So one thing you could say that civilians owe the military is an indictment.
Now, from an officer who served during the Iraq-Afghanistan years:
I think a lot of people—obviously most notable Andrew Bacevich—have done a lot to discuss the tendency of many in the military to place themselves above the civilians: I think this is a real thing and I have decried it—often in uniform and to senior officers.
But that letter [quoted in the previous item] is an extended over the top whine that will give a wrong impression to civilians.
My ears pricked at “It’s rare to go a day in the Army without hearing at least one reference to the oft-quoted 1% statistic.” Really? 'Cause I was on active duty a long time and didn’t hear it but once or twice. It’s not that I don’t think, again, that there is a real problem with military placing themselves above civilians sometimes, I’m just sayin’, that doesn’t happen. It’s bad. It is nowhere near that bad.
And the few times I’ve called out seniors for showing disdain for civilians—hell, I did it with a revered senior figure who showed a flicker of that contempt at a PME [Professional Military Education] for junior officers—people have hastened to claim they did no such thing, so the Commander this kid identifies is a bit of a rare bird: Most officers at least know it’s wrong, even if they do it (make your own analogy to racism here).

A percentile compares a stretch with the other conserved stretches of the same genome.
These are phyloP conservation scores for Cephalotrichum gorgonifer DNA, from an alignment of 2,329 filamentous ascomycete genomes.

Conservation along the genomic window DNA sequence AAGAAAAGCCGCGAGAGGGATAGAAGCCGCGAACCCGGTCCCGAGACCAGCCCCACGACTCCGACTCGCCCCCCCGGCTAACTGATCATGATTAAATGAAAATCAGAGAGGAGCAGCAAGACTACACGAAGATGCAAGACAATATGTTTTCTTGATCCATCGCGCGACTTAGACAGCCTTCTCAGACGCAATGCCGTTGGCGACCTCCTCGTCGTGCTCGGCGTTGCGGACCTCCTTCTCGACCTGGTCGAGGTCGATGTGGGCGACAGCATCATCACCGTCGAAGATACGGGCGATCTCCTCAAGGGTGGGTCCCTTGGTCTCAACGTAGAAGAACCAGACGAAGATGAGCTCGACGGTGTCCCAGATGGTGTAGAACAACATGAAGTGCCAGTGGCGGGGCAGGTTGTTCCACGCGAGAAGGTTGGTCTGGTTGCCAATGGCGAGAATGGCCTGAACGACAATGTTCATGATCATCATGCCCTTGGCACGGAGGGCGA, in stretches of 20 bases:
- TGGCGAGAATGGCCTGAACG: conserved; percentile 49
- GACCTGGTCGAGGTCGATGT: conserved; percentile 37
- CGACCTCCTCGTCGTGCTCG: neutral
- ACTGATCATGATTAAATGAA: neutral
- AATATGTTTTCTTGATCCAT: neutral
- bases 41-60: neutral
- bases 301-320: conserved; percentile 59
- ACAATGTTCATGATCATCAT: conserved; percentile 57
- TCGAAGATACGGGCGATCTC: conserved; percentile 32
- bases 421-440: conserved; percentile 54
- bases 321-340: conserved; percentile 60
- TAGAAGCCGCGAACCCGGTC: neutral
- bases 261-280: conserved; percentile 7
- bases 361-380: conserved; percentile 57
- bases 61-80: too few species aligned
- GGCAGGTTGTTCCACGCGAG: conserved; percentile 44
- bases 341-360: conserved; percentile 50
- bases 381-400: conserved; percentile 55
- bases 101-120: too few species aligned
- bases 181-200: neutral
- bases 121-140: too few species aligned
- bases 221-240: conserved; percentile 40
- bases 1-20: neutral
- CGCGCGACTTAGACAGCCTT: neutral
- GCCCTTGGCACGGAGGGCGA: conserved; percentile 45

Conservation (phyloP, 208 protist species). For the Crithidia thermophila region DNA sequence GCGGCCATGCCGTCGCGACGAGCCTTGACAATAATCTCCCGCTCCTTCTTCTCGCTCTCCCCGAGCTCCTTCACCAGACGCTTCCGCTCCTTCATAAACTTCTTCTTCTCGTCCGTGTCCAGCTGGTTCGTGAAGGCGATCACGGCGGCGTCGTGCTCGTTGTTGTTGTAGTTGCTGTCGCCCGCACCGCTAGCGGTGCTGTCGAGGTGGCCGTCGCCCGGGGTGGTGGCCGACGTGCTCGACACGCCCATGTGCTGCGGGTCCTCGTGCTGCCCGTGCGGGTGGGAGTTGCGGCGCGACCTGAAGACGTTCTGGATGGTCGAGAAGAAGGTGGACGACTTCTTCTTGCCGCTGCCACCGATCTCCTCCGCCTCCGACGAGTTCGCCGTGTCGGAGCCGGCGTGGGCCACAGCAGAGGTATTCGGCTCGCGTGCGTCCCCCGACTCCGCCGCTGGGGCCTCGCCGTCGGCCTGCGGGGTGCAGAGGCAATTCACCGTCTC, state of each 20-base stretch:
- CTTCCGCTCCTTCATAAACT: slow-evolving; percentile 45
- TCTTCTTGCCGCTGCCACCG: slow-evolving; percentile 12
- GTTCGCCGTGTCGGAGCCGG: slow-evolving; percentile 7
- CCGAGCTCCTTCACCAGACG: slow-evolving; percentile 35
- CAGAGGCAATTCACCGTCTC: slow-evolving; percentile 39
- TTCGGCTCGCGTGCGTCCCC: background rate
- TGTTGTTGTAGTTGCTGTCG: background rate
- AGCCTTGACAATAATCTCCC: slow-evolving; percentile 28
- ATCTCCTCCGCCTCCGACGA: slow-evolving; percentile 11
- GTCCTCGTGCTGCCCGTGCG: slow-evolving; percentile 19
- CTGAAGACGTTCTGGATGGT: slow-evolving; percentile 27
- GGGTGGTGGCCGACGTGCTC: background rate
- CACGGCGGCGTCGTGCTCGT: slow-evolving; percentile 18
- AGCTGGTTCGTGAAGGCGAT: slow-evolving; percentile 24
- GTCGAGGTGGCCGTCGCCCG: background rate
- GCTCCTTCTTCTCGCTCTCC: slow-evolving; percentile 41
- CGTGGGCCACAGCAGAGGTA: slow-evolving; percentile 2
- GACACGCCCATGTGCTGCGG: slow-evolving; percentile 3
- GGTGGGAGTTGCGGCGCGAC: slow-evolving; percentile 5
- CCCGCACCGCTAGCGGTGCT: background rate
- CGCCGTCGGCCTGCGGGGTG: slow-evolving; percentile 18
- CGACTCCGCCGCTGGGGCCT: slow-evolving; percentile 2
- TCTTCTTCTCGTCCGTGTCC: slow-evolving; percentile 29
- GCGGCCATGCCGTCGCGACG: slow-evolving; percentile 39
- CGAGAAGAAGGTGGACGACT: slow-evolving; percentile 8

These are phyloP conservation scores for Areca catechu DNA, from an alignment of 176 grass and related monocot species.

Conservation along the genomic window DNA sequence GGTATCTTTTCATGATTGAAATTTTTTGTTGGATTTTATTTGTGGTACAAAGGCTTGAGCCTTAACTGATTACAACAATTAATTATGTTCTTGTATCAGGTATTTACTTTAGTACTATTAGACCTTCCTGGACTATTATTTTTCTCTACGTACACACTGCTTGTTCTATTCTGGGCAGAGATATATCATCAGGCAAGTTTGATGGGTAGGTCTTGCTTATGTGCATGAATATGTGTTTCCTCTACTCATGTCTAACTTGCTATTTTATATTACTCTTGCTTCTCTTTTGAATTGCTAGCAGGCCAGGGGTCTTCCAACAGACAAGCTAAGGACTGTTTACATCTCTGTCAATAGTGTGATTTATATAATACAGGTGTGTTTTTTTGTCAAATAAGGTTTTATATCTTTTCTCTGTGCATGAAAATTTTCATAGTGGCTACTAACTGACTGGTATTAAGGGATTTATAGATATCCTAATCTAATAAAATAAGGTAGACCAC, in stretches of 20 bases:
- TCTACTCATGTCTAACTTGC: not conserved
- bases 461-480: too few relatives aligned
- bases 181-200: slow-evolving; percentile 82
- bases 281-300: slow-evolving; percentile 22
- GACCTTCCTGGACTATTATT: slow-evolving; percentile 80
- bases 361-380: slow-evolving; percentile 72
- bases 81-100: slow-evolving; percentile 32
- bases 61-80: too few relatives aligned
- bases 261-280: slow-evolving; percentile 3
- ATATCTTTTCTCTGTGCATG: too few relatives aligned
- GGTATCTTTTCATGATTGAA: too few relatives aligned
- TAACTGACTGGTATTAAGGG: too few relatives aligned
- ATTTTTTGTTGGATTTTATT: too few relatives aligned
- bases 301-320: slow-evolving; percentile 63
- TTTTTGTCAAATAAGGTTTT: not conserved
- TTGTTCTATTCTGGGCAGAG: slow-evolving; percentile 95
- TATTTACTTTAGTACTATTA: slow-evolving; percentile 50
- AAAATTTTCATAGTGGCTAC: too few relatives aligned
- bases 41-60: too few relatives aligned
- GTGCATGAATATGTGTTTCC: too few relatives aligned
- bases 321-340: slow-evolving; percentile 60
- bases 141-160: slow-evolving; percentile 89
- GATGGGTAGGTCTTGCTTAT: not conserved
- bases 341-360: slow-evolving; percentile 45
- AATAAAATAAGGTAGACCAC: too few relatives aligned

But once the ears get pricked up, the whole letter collapses. “In my 5 years (and counting) in the National Guard, ROTC, and Army Reserves I’ve run into manifestations of this looking-down-the-nose attitude in many different places, although it seems to be more prevalent within active duty circles than among the weekend warrior types.” OK, let's do the math:
Most folks are in ROTC four years. Maybe we’ll give him three. Then that's two years—but maybe one—in the Guard and Reserve during a time we aren’t deploying many Reservists so, the kid is showing up weekends and bitching about the Active Duty guys, of whom he hasn't been one (I came off of more time AD than he’s served total, and have been a Reservist since). That’s ... not a real impressive experience base from which to speak.
Do AD guys look down their noses more than they ought to at Reservists? Well, yeah, some, although not all that much since a lot of the Reservists deployed over the past couple decades. I bet if you're coming into the Guard out of ROTC right now you're going to feel that hard, and it’s pretty understandable to civilian and military alike why that might be.
And ... “UCMJ”? It is in fact not against UCMJ to be critical of the Army. Yes, a lot of guys worry about promotion and career if they bitch about military leadership and mentality. Didn’t stop me, but maybe I was lucky in my raters. And anyway, I’m probably an unusual case for a lot of reasons. But if you’re holding back criticizing because you want to get promoted, well, that’s a problem with you, and if you feel that career pressure after only one or two years in the Reserves, then man, you are the weakest-willed career suck-up in the whole damn force.